Banbury science school backs down on post-Covid curriculum changes for GCSE pupils after father complains

A specialist science school in Banbury has backed down on imposing geography and languages lessons on pupils who are trying to catch up on their GCSE science subjects.
The Futures Institute, where new timetables with humanities and languages included have been reversed for science pupilsThe Futures Institute, where new timetables with humanities and languages included have been reversed for science pupils
The Futures Institute, where new timetables with humanities and languages included have been reversed for science pupils

The reversal in the timetable came following a complaint made by Kevin Kewin, whose son James, 16, is a keen science student at the Futures Institute (formerly the Space Studio) which is part of the Aspirations Academy campus.

Mr Kewin told the Banbury Guardian students had been chosen to go to the school specifically to concentrate on sciences - chemistry, biology and physics - and that they had suffered by the lack of school study while home-schooling during lockdown.

"How can anyone with any compassion and rationale think they've done these children any favours?. They all had to have an aptitude for science and pass an entrance exam to get into this school. My son has been excelling in those core lessons but didn't in Wykham Park Academy (on the Aspirations campus) because his aptitude is not for geography or languages.

"The whole ethos of the school was that some people don't excel in history and geography but they do in sciences; they want to get into the minutiae of chemistry and that is why this school sold us on what they did."

The school sent an email to parents telling them the timetable had been changed to meet Department for Education guidance on 'broadening the curriculum'. But this week they sent a new letter home saying the geography and languages periods would be replaced by revision classes. However additional PE has been kept in the timetable.

Mr Kewin said: "Instead of having nine dedicated science lessons a week, James has eight 'triple-science' lessons. This week he did a biology test in a chemistry lesson and biology revision in a physics lesson. I asked if last year's Year 11 last year had to do this and the head said no.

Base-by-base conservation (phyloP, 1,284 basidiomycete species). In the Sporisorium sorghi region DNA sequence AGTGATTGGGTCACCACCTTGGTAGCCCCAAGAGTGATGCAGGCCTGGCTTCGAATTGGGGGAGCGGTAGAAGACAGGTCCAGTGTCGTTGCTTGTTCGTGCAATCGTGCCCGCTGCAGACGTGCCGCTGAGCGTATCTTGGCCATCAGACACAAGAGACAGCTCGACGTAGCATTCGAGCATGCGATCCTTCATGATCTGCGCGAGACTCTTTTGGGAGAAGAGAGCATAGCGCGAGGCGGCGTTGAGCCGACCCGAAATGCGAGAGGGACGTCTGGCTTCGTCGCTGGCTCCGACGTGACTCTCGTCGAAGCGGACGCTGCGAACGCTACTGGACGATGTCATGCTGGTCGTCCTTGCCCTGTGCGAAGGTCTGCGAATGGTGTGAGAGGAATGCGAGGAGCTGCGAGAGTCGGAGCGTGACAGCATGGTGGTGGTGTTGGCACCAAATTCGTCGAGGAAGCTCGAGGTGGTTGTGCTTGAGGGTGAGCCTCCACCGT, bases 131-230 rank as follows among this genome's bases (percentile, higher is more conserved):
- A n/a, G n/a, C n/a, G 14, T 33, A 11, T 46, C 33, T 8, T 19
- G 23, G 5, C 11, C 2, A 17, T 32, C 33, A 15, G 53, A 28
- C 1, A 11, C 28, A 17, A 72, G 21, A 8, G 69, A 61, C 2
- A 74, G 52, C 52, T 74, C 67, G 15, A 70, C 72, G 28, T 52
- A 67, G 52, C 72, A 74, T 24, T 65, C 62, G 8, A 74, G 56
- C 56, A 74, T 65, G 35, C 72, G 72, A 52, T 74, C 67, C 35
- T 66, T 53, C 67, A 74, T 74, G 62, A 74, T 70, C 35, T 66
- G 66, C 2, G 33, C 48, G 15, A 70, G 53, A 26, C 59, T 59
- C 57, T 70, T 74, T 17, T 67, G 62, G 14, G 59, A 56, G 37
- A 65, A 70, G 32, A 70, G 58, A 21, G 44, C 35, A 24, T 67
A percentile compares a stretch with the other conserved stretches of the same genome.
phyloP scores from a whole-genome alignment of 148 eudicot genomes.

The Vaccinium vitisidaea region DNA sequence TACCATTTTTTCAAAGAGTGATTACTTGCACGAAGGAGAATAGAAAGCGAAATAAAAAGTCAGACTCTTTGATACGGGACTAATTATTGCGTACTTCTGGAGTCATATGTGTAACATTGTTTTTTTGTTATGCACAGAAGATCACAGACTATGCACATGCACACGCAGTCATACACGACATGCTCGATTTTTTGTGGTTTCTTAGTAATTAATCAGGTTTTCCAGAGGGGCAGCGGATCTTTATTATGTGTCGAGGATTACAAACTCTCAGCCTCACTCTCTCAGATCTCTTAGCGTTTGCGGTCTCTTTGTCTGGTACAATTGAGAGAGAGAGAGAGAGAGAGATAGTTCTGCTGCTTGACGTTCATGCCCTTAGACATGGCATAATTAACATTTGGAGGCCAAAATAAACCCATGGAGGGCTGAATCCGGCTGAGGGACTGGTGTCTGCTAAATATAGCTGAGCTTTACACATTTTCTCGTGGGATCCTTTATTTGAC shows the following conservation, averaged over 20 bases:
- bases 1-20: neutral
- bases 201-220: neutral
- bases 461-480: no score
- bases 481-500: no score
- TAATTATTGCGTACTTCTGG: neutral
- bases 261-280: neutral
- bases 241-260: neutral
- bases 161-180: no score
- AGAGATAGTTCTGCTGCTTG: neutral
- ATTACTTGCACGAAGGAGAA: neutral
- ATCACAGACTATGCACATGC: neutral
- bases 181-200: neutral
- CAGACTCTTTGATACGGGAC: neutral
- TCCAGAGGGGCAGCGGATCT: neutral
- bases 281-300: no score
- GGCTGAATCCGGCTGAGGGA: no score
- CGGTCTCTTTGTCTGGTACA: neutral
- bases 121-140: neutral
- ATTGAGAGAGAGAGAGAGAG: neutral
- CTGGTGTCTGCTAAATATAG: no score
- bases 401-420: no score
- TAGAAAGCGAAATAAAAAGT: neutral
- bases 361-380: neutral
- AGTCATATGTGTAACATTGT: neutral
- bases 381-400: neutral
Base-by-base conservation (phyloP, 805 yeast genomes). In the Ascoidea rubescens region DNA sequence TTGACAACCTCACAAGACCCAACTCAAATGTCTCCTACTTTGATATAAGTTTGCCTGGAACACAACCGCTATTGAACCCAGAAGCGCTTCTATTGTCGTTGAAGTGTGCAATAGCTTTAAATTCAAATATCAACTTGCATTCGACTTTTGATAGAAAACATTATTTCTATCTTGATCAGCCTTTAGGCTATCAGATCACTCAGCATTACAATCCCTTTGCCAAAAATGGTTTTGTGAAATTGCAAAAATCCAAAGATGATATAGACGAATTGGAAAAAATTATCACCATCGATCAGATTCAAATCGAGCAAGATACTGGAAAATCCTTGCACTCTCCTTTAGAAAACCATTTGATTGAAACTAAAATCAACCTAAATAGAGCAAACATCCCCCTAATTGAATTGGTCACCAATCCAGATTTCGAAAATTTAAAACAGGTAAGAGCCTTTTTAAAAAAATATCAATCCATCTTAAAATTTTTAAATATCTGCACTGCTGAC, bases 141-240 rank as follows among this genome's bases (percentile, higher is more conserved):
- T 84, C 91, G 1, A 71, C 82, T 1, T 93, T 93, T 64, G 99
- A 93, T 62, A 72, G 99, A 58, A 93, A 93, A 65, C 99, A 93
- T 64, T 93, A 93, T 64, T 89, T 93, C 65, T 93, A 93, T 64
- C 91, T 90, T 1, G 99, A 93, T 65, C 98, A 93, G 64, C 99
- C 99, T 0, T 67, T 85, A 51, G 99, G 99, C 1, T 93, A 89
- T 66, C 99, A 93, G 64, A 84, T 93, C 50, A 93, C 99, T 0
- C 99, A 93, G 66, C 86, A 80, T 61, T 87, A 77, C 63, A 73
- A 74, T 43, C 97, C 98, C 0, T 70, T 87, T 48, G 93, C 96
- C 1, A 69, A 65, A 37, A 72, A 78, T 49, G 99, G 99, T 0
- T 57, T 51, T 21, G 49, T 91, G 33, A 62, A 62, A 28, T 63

"The revision periods have turned out to be strictly disciplined and like detentions. The children are not allowed earphones or to talk to each other to discuss the subjects and on Monday the teacher supervising mentioned my complaint to the whole class which I think is inappropriate and I complained. These children have such an uphill struggle to claw back what they've lost through lockdown. They need to be concentrating on what they need for their exams.

"These are the worst affected children because of Covid and now they're having their hands tied behind their back. I'm not the only parent who feels this. Others are of the same opinion. We sent our children to this school because of the subjects that specifically suited our children."

A spokesperson for Aspirations Academies Trust said: ‘’At the start of this term we briefly decided to provide our Futures Institute students with an experience of geography and modern Foreign Languages in order to broaden the curriculum.

"However, the feedback from parents was that they wanted their children to continue to focus on the original curriculum and we responded quickly to resolve this issue by removing these subjects from the timetables..

"Last year our Year 10 students spent two hours a week on project-based learning. Once our pupils arrive in Year 11 this time is devoted instead to catch up lessons or revision. This is a practice that has been in place at the school for years and this year is no different.

"These sessions are not unsupervised but staffed at all times and are tailored to the needs of each student to help them in areas where they need extra assistance as they prepare to sit their GCSEs. The conditions for these sessions are no different to those set for normal/usual lessons – we strongly refute the suggestion that these sessions ‘are strictly disciplined in terms of the usual conditions' .

"Students at Futures Institute continue to have up to nine hours of science lessons - the same number of hours in Year 10. The feedback from parents we have spoken to has been positive and they are happy that the matter was dealt with swiftly.

"This year we have also added one extra lesson of core PE (physical PE), not two and this is due to the Government’s drive to encourage children to exercise more and tackle rising obesity levels amongst youngsters."

Related topics: